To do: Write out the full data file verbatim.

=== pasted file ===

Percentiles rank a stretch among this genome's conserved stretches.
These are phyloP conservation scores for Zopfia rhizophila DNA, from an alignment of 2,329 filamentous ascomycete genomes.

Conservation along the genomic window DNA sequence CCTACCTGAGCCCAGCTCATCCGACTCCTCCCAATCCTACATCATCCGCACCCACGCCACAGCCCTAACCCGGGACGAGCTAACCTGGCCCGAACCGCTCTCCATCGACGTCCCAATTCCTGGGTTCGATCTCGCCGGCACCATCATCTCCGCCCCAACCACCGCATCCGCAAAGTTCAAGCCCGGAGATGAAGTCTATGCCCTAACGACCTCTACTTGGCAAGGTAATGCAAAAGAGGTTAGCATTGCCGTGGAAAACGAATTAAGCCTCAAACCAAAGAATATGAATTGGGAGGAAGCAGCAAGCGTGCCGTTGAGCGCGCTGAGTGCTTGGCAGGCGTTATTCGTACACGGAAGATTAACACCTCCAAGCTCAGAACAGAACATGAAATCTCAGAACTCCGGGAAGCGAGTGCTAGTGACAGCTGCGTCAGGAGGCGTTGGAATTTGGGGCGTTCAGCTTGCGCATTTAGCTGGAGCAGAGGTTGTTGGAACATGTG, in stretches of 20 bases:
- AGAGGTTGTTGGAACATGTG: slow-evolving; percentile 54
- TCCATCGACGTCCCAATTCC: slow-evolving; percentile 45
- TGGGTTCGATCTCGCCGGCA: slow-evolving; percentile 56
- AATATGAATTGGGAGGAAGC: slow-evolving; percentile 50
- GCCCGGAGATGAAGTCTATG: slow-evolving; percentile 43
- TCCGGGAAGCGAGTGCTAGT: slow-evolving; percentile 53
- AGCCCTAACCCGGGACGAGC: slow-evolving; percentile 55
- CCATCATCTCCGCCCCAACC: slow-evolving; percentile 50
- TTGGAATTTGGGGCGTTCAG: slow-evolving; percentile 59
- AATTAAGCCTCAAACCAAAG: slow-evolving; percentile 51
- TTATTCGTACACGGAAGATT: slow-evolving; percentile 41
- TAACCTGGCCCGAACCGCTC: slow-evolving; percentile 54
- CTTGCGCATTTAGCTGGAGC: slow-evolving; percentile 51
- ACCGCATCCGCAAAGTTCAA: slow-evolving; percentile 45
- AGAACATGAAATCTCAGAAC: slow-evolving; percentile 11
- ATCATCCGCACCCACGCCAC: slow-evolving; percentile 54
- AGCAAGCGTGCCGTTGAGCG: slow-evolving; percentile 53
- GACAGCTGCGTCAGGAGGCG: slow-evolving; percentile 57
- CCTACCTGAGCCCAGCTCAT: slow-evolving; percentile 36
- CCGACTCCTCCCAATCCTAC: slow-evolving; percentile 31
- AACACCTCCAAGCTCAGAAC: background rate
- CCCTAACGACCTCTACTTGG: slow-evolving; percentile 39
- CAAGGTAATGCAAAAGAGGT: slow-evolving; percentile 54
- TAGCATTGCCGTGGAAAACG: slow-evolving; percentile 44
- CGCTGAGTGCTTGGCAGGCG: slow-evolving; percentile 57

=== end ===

Percentiles rank a stretch among this genome's conserved stretches.
These are phyloP conservation scores for Zopfia rhizophila DNA, from an alignment of 2,329 filamentous ascomycete genomes.

Conservation along the genomic window DNA sequence CCTACCTGAGCCCAGCTCATCCGACTCCTCCCAATCCTACATCATCCGCACCCACGCCACAGCCCTAACCCGGGACGAGCTAACCTGGCCCGAACCGCTCTCCATCGACGTCCCAATTCCTGGGTTCGATCTCGCCGGCACCATCATCTCCGCCCCAACCACCGCATCCGCAAAGTTCAAGCCCGGAGATGAAGTCTATGCCCTAACGACCTCTACTTGGCAAGGTAATGCAAAAGAGGTTAGCATTGCCGTGGAAAACGAATTAAGCCTCAAACCAAAGAATATGAATTGGGAGGAAGCAGCAAGCGTGCCGTTGAGCGCGCTGAGTGCTTGGCAGGCGTTATTCGTACACGGAAGATTAACACCTCCAAGCTCAGAACAGAACATGAAATCTCAGAACTCCGGGAAGCGAGTGCTAGTGACAGCTGCGTCAGGAGGCGTTGGAATTTGGGGCGTTCAGCTTGCGCATTTAGCTGGAGCAGAGGTTGTTGGAACATGTG, in stretches of 20 bases:
- AGAGGTTGTTGGAACATGTG: slow-evolving; percentile 54
- TCCATCGACGTCCCAATTCC: slow-evolving; percentile 45
- TGGGTTCGATCTCGCCGGCA: slow-evolving; percentile 56
- AATATGAATTGGGAGGAAGC: slow-evolving; percentile 50
- GCCCGGAGATGAAGTCTATG: slow-evolving; percentile 43
- TCCGGGAAGCGAGTGCTAGT: slow-evolving; percentile 53
- AGCCCTAACCCGGGACGAGC: slow-evolving; percentile 55
- CCATCATCTCCGCCCCAACC: slow-evolving; percentile 50
- TTGGAATTTGGGGCGTTCAG: slow-evolving; percentile 59
- AATTAAGCCTCAAACCAAAG: slow-evolving; percentile 51
- TTATTCGTACACGGAAGATT: slow-evolving; percentile 41
- TAACCTGGCCCGAACCGCTC: slow-evolving; percentile 54
- CTTGCGCATTTAGCTGGAGC: slow-evolving; percentile 51
- ACCGCATCCGCAAAGTTCAA: slow-evolving; percentile 45
- AGAACATGAAATCTCAGAAC: slow-evolving; percentile 11
- ATCATCCGCACCCACGCCAC: slow-evolving; percentile 54
- AGCAAGCGTGCCGTTGAGCG: slow-evolving; percentile 53
- GACAGCTGCGTCAGGAGGCG: slow-evolving; percentile 57
- CCTACCTGAGCCCAGCTCAT: slow-evolving; percentile 36
- CCGACTCCTCCCAATCCTAC: slow-evolving; percentile 31
- AACACCTCCAAGCTCAGAAC: background rate
- CCCTAACGACCTCTACTTGG: slow-evolving; percentile 39
- CAAGGTAATGCAAAAGAGGT: slow-evolving; percentile 54
- TAGCATTGCCGTGGAAAACG: slow-evolving; percentile 44
- CGCTGAGTGCTTGGCAGGCG: slow-evolving; percentile 57